What is happening to Andy Murray? Where is the brilliant and strong tennis player that, in 2016, achieved incredible and historical goals? The Scot, for these first six months of the season, has not covered well (to use an euphemism) the role of leader of the ATP rankings. In fact, he risks being overtaken by Rafael Nadal within a few weeks.
At the Aegon Championships at the Queen's club in London, Murray was surprisingly eliminated by Australian Jordan Thompson in two sets, in just 103 minutes. Considering that he was the defending champion, his fall was ruinous.
Not only. Now for him Wimbledon becomes crucial. Andy will have to defend 2000 points he earned last year, by Rafa, Federer and the assaults of the other contestants. Considering the current state of things, it seems difficult to think the Scots will be able to win again at the Championships.
Murray seems to have physical and psychological problems. More or less the same difficulties experienced by Novak Djokovic and Angelique Kerber. Even the return of Ivan Lendl doesn't seem to (at least for now) succeed in stifling this hemorrhage of bad performances.
Analyzing grass statistics of 2016 and 2017, interesting things emerged. Last season, the Scot, during the whole lawn swing, shot 110 aces. It is clear after the elimination in the first round of Queen's, it will be very difficult to repeat or exceed the same number. As for the service, last year Andy made 80% of points won with first of serve, and 54% with the second servs. In 2016 Murray saved 67% of break-points in the whole grass season.
Against Thompson he lost twice his service. With the 1st serve return points won, he achieved 33%. And 56% of 2nd serve return points won. If in the match against the Australian, he wasn't able to convert any break-points, in 2016 he converted 43% of break points, in 117 opportunities.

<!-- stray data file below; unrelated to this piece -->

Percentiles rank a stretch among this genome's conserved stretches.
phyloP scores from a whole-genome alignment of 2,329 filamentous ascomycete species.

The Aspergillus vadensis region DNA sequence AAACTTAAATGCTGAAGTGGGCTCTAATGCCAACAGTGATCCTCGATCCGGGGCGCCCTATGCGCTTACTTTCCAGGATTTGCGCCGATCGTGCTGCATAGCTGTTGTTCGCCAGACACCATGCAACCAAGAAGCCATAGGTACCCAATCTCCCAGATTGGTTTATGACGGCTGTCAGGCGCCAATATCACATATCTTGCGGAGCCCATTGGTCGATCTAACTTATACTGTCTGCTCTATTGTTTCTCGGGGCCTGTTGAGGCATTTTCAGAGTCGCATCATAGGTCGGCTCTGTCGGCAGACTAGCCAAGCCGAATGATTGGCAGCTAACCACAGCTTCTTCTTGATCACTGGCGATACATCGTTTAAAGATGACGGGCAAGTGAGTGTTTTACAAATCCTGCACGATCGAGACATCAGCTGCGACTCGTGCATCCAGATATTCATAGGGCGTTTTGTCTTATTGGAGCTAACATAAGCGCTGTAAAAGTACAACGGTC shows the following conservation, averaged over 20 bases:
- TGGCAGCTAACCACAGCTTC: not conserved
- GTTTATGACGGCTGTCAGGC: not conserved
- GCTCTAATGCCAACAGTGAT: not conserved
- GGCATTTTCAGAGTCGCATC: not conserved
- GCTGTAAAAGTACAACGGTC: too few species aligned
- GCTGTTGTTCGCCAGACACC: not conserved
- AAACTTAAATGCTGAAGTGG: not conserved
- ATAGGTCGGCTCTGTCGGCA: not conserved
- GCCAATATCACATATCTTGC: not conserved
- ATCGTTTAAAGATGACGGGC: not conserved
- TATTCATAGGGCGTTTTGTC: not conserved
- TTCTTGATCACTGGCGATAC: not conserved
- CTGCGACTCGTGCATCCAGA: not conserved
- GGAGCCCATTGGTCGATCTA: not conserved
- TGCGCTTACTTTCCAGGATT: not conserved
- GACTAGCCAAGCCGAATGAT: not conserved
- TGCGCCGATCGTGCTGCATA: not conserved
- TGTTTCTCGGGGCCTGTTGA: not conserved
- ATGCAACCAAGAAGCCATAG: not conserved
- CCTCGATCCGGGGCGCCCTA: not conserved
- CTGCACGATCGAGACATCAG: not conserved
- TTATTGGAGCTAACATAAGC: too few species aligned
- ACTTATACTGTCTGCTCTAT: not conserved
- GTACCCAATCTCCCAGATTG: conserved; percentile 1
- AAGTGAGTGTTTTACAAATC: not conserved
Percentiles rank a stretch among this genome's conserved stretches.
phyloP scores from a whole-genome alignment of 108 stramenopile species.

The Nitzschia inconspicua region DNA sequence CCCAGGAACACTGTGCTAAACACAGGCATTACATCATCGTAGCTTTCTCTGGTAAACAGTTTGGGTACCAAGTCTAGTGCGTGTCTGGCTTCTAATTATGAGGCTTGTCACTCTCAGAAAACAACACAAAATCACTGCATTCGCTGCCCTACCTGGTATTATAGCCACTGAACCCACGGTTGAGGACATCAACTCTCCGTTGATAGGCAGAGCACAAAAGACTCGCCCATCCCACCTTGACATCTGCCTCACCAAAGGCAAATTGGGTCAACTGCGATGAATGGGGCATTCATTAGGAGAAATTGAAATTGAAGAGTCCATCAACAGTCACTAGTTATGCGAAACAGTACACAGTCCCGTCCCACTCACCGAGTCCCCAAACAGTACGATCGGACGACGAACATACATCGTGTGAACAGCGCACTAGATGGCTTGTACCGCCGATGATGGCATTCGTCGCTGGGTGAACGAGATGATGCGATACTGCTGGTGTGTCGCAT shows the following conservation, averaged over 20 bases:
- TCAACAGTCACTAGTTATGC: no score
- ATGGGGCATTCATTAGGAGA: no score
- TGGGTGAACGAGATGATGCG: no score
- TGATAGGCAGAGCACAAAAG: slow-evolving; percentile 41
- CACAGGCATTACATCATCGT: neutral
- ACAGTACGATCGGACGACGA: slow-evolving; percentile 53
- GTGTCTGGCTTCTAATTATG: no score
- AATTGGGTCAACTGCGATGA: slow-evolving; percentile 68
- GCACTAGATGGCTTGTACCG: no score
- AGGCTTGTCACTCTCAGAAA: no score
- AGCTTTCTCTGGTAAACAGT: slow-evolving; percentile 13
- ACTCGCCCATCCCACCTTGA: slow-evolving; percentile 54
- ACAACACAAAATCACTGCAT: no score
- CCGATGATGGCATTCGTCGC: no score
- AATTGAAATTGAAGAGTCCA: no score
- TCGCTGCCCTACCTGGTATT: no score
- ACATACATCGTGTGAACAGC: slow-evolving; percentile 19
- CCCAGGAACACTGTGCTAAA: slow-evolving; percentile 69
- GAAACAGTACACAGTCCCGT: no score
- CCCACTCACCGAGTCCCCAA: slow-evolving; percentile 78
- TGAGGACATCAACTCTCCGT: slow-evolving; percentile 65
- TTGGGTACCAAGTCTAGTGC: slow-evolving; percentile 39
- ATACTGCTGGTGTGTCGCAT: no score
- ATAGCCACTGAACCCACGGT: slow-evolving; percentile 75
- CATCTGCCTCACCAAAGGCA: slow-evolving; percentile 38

His 2016 physical level was enviable. Murray came to London (between Aegon Championships and Wimbledon) in almost perfect physical conditions. Rallies, indeed, were a true marathon, guarantee of his incredible shape. This year, we could only see old Murray in the French Open semi-finals, against Stan Wawrinka. In the match lost against Thompson, the Scot's physical condition was unacceptable.
There is something that is not working well in Murray's tennis, as highlighted in the first six months of his shocking 2017. In 2016 he had a series of wins on the grass of 12 matches. He was champion at Queen's and Wimbledon. Losing the first round in the Queen's club, his grass fortress (Murray's most successful tournament), it seems to be a bad sign for the Championships.
After all these conditions, it seems difficult for the Scot to confirm himself champion at Church Road, but in tennis never say never. And Murray was never able to win the same Slam for two years in a row, another not very reassuring sign. Psycho-physical conditions are not ideal, and the comparison between his 2016 and his 2017 remains negative. Will the most beloved Scotsman (?) in England reverse this trend?